These unusual and strategic types of solutions and partnerships represents best practices for the network. “What the micro insurance network brings to these players is an opportunity to learn from this accumulated body of knowledge that is constantly being refreshed… the vision, consistency, and the support from the Luxembourg government has been invaluable in this respect.”
The Luxembourg government--the Ministry of Finance and the Directorate for Development Cooperation and Humanitarian Affairs of the Ministry of Foreign and European Affairs--supports MiN. The network began as a CGAP working group in 2002, and 10 years later, it became an independent non-profit.
CGAP re-joined the MiN network this year as one of the 13 new institutional members. Dreamlopments Foundation, a finalist for the 2021 European Microfinance Award, is also among the list of new members. Pulvermacher explained that other contacts from the European Microfinance Award like Pakistani Kashf Foundation and Kenyan APA Insurance are also long-standing members.
“There should be a natural synergy between microfinance institutions and insurance. This is [an] area where I believe there is considerable room for improvement,” said Pulvermacher. Insurers will need to “start thinking carefully again about the core business of providing insurance and risk management services.”
Another interesting trend in membership growth is “the influx of insurance supervisors” which she describes as government bodies associating themselves with the network as they develop financial inclusion and socio-economic development strategies. “Being part of the group sends a very powerful signal to the private sector in their respective countries.” The World Bank, UN agencies and donors across Europe also make up part of the MiN network.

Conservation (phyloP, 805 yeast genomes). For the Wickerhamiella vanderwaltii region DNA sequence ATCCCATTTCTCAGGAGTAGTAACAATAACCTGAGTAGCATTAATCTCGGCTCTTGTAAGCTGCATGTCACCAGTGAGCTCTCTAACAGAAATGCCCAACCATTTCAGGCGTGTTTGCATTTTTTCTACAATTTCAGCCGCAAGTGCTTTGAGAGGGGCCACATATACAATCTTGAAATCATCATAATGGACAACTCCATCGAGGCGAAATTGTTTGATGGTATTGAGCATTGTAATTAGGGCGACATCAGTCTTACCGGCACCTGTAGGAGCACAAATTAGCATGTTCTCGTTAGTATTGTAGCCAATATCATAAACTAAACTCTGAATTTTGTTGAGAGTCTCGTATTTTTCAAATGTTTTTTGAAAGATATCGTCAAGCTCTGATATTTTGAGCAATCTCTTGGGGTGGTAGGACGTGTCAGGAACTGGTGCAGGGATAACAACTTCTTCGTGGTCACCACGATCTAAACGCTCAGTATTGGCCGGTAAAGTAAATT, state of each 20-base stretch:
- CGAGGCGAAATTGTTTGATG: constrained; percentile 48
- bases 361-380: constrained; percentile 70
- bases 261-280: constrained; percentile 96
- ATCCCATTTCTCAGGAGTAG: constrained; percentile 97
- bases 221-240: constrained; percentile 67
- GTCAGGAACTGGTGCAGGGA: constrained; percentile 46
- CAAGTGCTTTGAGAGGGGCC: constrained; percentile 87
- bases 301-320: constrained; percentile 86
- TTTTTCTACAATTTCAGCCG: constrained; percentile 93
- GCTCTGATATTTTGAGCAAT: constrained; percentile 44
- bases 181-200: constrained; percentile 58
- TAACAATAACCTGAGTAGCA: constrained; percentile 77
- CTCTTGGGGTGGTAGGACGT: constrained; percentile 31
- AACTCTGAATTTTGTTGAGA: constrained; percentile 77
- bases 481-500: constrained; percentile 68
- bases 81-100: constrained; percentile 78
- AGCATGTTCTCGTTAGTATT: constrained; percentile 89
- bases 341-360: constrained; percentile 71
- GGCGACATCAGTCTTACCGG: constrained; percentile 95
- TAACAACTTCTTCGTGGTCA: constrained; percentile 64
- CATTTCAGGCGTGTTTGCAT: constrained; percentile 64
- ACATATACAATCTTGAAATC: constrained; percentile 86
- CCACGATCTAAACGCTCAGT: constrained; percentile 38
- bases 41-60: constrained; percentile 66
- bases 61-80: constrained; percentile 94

I love to see these synergies between the work that the different organisations are doing… Bringing people together from different sectors to exchange ideas [is] an added advantage.”
A chance for Luxembourg
For the public sector, and given the diversity of nationalities in Luxembourg, she says that the growth of memberships represents a sense of pride to the multiple nationalities in the grand duchy when they realise the reach of the Luxembourg government by means of direct programmes, though agencies like LuxDev, but also via other organisations that it supports. “It’s a way of raising Luxembourg’s profile,” which already has a reputation of being a centre of excellence for financial inclusion.
As a member of the Insurance Development Forum’s leadership committee, Pulvermacher underlined that current dialogues have stressed the importance of responsible financing, given that insurers are the world’s largest group of institutional investors.
In the future, “insurers as investors have a role to play in thinking about what they invest in and how they invest,” she said, calling on Luxembourg insurers, which she says have significant assets despite the market’s small size.
She added that Luxembourg’s financial community must recognise insurance and pensions as part and parcel of a holistic and complete financial offering that goes beyond banking and investment.
This article was published for the Paperjam+Delano Finance newsletter, the weekly source for financial news in Luxembourg. Subscribe using this link.